Goodbye corporate brick wall. See ya later marketing spin doctors.
It's hello to social media – the thing many write off as being "only for the young" – but is now being used by businesses to talk directly with customers. Companies are now also reaping the rewards of engaging in the new media space where others have been criticised for spamming users with marketing guff. And the main ingredient to the success? Humanisation.
"Social media" is a term to describe tools such as Twitter and Facebook that people use to share and discuss information.
Neil Forster, one of around eight regular staff members who tweets from Telecom's Twitter account @TelecomNZ, said customers were often shocked that a "real" person responded to feedback left about the telco. "One of the first comments was 'I didn't think Telecom could do this'," he said. Telecom opened a Twitter account around two years ago as part of a conscious shift in the company's culture. It now has more than 6000 "followers". "It's not a controlled marketing stream. We're an eclectic bunch of people," he said. "We think we have done a really good job."
The team of technology enthusiasts has used Twitter to deal with customers' queries during arguably one of the toughest times the company has faced during the various XT outages. "The really good thing that I saw come out of that event was the increase in improvement of communication," said Mr Forster. "It's a lot more dynamic – there's really powerful value in it. "From a business point of view there's brand benefit, better communication with customers. It's really enhancing that whole cultural change." So while some customers were using the portal of Twitter to "rant", a lot of "positive stuff" was also coming in, he said.
Telecom's success with social media is mirrored at Air New Zealand.
General Manager of marketing, Steve Bayliss, said the company began to get more serious in the social media space around 18 months ago "both as a channel to gain valuable customer feedback and as a channel to share brand messages". Air NZ have dedicated staff working on a social media strategy and execution of its accounts, including @flyairnz (with more than 12,600 followers) and @airpointsfairy (with more than 3400 followers). Mr Bayliss said the Airpoints Fairy – an account set up with a fictional Tinkerbell-like character who "grants wishes" to do with AirNZ products – was set up after a Wednesday morning idea from the internal team and went live by 3pm the same day.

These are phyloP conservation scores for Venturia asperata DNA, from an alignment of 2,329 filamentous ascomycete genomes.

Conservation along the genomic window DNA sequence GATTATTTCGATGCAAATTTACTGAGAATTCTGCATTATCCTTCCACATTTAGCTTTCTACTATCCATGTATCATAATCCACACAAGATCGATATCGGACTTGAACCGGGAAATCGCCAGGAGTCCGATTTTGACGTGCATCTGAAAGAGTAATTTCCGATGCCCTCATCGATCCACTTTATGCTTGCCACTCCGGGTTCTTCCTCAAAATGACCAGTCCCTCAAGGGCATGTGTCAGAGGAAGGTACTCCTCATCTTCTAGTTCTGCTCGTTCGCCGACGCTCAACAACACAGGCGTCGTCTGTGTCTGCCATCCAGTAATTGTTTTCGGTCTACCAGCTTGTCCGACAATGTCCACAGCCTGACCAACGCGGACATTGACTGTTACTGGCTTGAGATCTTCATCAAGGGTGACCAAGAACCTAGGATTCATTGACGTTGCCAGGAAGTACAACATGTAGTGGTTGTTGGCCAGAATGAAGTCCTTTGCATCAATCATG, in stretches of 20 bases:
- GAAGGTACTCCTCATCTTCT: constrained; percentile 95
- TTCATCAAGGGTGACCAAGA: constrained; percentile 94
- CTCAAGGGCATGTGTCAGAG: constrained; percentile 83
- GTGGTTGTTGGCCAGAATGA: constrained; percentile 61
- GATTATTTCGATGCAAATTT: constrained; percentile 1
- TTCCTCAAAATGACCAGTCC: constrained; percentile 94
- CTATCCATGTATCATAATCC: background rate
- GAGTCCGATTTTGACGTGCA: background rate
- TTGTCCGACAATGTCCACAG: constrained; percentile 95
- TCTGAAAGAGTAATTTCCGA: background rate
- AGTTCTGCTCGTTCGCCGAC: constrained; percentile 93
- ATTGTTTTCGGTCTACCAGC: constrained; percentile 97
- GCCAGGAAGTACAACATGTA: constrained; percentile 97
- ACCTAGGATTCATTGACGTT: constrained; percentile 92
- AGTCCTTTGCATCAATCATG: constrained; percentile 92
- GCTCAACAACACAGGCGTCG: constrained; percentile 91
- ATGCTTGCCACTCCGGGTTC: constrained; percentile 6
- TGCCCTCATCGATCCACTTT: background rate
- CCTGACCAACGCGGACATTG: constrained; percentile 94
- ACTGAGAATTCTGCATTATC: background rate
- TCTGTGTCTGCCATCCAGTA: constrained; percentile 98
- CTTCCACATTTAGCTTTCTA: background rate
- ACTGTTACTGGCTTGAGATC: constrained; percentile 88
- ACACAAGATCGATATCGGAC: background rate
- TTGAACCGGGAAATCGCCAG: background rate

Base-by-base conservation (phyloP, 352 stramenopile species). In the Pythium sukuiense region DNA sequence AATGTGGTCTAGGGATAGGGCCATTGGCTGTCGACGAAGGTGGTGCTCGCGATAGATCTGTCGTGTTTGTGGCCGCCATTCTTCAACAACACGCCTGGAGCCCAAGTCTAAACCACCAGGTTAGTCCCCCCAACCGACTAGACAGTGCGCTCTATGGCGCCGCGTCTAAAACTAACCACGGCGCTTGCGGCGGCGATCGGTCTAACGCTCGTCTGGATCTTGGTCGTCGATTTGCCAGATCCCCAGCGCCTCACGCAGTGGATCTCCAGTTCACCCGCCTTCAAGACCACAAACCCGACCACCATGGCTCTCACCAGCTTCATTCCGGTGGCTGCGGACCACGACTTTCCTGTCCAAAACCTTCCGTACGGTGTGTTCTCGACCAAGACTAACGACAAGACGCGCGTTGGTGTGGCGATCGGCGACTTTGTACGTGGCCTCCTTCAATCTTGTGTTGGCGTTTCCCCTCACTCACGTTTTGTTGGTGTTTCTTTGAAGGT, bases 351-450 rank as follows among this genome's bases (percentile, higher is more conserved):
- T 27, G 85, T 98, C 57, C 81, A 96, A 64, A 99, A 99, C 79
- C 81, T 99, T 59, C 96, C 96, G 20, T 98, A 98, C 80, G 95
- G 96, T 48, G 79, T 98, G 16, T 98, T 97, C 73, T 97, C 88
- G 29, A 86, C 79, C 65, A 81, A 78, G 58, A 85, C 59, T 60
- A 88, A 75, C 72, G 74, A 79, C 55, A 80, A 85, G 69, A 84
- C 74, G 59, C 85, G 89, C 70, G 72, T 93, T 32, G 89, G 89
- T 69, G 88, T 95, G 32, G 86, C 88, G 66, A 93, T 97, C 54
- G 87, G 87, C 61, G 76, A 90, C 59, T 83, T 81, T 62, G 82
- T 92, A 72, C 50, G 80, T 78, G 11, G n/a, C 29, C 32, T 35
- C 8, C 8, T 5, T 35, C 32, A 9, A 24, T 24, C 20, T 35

"That's the speed of these new social channels," he said. "The reaction has been terrific. We keep being tempted to expand the Fairy as she has such a strong following, but then taking a breath and reflecting that a broad scale commercialisation would spoil the intrigue." Mr Bayliss said the biggest benefit of social media has been the speed with which you get customer feedback. "It's unfiltered, free form, instant, and brutally honest." He said social media will be a "massive area of growth and change" in the marketing industry over the next 24 months "especially in the way we do customer surveys and gather insights".
Others businesses not only use social media but were actually born out of the communication medium.
Tom Reidy, co-founder of Wellington-based company @Tweet4yourtee, puts it simply by saying his company wouldn't exist without Twitter. The company, which helps people promote their Twitter profile through personalised t-shirts, began in November. The response, says Reidy, has been "awesome". "The sales were a lot more than we expected. We're selling t-shirts globally – that wouldn't have happened without Twitter," he said. Tees are being worn by customers in Australia, Denmark and United States. "It has been a really fast growth. It's been pretty surprising though, especially the speed it's picked up."
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